President Ian Khama has expressed fears over the possibility of rhino poachers from South Africa coming into Botswana.
Speaking during a handover ceremony of the four white rhinos at the Orapa Letlhakane Mines (OLM) on Friday, the President said that in South Africa last year alone 400 rhinos were killed by poachers, a rate which he said is worrisome.
“We are even aware that these poachers are now eyeing Botswana rhinos as their next target. It has come to our attention that some have dispatched a covert expedition to locate rhinos for operations,” he said
The President said that the government has resolved to put stern measures which include such culprits being rendered prohibited immigrants in Botswana. He added that the government will continue to strengthen its security forces to protect the endangered animals. Khama went on to warn poachers saying that should they continue to defy the laws of Botswana they will have to face the wrath of the law.
“They need to be warned that in Botswana, wildlife conservation is a national priority,” he said.
Khama also said that poaching in Botswana has become a menace over the years to both the wildlife and tourism industry. He further said that poaching is a criminal act which is actuated by selfish interest for profit with no regard for the national interest and the future of wildlife. He said that in the 1970’s, Botswana was famous for its black and white rhinos population which has now declined at an alarming rate.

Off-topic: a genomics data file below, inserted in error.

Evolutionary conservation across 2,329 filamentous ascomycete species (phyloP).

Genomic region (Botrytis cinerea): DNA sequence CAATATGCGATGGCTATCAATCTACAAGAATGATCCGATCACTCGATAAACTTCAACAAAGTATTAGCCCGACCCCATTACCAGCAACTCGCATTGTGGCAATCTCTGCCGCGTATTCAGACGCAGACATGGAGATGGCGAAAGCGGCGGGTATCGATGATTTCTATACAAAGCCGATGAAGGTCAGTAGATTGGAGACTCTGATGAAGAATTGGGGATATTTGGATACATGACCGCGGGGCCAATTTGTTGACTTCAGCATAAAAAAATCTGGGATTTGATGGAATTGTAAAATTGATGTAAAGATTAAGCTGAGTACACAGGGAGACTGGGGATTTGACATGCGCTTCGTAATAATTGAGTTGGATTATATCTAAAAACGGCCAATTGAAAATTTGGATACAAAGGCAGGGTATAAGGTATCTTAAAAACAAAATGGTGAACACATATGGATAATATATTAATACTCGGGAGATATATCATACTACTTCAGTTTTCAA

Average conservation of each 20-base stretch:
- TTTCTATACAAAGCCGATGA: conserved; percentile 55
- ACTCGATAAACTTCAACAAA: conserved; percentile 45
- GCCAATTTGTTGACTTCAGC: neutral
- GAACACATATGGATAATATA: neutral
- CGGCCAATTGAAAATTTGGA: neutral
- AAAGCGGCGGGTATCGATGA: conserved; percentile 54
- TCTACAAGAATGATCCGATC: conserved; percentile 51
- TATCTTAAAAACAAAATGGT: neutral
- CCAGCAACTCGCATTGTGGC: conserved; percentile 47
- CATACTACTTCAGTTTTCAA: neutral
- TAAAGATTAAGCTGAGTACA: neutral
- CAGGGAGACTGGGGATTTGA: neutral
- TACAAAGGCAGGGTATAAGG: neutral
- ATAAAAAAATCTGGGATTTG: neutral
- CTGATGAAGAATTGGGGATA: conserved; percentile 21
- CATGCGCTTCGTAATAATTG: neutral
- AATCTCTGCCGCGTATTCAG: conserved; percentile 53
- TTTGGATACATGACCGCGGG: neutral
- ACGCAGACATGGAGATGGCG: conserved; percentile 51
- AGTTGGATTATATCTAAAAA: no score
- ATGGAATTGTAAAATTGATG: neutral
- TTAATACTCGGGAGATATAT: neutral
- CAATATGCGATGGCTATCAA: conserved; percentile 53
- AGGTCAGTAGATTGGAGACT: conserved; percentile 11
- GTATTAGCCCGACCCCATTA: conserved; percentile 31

“By 1992, it was estimated that only 19 white rhinos remained in Botswana, while the black rhino was classified as locally extinct,” Khama said.
The welcome ceremony of the rhinos was part of the mine’s strategy to promote environmental conservation. The four rhinos were procured by the mine from the Khama Rhino Sanctuary Trust (KRST).
The event was also graced by the Minister of Environment, Wildlife and Tourism, Kitso Mokaila, the Debswana Board of Directors led by the Chairman Eric Molale and the Member of Parliament for Boteti North, Slumber Tsogwane.